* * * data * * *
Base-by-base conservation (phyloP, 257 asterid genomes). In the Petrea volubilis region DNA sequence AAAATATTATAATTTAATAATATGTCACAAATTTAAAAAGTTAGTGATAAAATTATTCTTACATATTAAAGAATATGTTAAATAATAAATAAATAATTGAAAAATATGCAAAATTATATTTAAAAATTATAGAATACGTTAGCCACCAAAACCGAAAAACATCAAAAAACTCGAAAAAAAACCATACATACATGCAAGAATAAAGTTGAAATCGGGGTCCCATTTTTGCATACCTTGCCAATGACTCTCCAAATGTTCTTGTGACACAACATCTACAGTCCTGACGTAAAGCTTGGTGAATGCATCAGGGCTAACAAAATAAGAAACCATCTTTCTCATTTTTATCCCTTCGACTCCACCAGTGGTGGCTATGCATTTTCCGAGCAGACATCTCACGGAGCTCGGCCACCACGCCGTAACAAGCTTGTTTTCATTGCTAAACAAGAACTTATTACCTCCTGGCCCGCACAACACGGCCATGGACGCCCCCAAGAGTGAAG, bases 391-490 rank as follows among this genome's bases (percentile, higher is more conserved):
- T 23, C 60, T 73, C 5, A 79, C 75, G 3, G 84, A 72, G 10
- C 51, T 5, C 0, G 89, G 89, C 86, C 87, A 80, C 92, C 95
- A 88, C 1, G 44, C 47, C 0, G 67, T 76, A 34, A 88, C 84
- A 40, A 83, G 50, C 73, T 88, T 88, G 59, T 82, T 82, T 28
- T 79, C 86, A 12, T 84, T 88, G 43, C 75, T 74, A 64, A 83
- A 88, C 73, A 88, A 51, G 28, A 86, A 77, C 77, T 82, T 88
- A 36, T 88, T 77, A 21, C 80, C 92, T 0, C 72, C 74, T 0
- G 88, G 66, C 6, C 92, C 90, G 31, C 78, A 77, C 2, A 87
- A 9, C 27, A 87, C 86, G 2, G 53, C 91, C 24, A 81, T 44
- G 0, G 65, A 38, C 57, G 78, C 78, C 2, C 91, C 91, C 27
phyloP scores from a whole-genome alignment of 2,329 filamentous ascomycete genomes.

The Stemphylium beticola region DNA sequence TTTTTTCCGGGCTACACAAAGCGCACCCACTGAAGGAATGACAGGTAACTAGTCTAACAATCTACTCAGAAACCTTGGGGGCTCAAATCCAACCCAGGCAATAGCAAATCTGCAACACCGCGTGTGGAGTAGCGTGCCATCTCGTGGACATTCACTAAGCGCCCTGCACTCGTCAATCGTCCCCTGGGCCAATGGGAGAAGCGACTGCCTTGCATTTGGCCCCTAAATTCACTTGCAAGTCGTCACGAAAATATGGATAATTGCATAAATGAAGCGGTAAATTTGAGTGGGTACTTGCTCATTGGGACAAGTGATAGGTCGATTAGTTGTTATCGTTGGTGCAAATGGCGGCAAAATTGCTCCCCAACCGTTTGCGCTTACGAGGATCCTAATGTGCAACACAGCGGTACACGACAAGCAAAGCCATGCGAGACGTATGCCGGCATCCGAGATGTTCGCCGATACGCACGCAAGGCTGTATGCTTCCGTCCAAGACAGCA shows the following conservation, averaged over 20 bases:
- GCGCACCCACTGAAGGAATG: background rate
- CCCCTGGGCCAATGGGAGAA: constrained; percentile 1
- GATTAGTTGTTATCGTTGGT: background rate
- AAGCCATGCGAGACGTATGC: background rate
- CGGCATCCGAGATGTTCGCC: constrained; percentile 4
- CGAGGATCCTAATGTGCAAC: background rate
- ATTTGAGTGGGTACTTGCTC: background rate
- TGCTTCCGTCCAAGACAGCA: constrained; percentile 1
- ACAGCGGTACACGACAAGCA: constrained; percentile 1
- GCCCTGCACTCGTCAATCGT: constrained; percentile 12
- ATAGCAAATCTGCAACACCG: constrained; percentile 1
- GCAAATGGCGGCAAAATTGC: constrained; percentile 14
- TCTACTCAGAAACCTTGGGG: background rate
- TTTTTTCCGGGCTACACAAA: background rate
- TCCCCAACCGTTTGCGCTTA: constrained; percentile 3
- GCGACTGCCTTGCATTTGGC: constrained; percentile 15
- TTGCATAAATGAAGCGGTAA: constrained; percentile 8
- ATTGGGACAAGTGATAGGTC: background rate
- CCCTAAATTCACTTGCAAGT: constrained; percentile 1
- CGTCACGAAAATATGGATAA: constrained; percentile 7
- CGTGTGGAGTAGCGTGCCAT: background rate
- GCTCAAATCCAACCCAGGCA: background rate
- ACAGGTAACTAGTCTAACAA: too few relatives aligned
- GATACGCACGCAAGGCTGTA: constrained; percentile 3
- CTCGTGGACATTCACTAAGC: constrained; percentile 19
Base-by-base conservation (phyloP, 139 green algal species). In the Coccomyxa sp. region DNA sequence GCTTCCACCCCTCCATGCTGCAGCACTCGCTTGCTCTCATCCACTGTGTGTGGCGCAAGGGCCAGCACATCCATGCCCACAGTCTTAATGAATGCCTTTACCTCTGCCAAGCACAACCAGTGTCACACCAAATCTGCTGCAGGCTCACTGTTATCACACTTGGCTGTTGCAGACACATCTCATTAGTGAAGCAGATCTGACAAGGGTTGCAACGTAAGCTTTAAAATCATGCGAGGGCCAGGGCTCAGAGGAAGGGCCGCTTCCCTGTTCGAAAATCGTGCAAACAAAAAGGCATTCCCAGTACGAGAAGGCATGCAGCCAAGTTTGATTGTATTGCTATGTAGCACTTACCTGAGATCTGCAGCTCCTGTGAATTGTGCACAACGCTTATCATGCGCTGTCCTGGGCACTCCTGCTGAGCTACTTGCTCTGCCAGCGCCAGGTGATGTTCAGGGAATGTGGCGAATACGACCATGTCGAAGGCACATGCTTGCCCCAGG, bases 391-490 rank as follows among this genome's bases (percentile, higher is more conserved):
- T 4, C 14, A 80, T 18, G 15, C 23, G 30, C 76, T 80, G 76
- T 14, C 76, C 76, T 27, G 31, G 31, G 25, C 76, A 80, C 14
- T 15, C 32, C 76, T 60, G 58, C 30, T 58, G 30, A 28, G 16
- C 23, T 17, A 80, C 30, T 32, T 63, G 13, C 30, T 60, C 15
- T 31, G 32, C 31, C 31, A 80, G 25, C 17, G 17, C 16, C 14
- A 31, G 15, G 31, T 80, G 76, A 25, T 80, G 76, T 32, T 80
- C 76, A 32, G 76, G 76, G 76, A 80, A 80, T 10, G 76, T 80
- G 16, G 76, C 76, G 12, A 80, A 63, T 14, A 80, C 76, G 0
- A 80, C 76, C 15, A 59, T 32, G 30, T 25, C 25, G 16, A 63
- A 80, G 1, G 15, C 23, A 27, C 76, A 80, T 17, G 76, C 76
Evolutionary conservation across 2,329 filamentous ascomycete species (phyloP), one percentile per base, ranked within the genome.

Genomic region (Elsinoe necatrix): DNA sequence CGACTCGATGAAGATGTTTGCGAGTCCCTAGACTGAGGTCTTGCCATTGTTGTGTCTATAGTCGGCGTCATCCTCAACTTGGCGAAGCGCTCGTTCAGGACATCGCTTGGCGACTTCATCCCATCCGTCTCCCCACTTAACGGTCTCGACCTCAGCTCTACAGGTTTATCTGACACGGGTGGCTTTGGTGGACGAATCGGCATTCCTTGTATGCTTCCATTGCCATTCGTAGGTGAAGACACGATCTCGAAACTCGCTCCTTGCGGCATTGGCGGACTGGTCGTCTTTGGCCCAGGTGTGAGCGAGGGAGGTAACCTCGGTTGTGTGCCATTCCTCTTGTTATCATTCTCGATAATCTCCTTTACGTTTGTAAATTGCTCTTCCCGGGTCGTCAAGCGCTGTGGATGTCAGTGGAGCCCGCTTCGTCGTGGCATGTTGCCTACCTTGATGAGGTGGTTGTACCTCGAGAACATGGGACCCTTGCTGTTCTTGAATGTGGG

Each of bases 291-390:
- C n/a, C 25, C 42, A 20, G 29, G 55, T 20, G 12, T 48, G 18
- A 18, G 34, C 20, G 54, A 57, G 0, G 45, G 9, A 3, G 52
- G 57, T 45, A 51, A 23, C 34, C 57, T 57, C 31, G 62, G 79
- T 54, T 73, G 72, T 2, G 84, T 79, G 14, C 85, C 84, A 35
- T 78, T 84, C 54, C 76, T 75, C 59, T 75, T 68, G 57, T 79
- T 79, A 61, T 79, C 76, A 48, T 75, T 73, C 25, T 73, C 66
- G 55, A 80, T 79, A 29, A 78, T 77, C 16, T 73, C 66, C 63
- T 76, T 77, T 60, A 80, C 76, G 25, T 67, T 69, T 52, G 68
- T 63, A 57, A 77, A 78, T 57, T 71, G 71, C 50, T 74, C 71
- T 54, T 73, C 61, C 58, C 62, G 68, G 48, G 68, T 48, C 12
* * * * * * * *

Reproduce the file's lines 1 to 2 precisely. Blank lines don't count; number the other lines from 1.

Base-by-base conservation (phyloP, 257 asterid genomes). In the Petrea volubilis region DNA sequence AAAATATTATAATTTAATAATATGTCACAAATTTAAAAAGTTAGTGATAAAATTATTCTTACATATTAAAGAATATGTTAAATAATAAATAAATAATTGAAAAATATGCAAAATTATATTTAAAAATTATAGAATACGTTAGCCACCAAAACCGAAAAACATCAAAAAACTCGAAAAAAAACCATACATACATGCAAGAATAAAGTTGAAATCGGGGTCCCATTTTTGCATACCTTGCCAATGACTCTCCAAATGTTCTTGTGACACAACATCTACAGTCCTGACGTAAAGCTTGGTGAATGCATCAGGGCTAACAAAATAAGAAACCATCTTTCTCATTTTTATCCCTTCGACTCCACCAGTGGTGGCTATGCATTTTCCGAGCAGACATCTCACGGAGCTCGGCCACCACGCCGTAACAAGCTTGTTTTCATTGCTAAACAAGAACTTATTACCTCCTGGCCCGCACAACACGGCCATGGACGCCCCCAAGAGTGAAG, bases 391-490 rank as follows among this genome's bases (percentile, higher is more conserved):
- T 23, C 60, T 73, C 5, A 79, C 75, G 3, G 84, A 72, G 10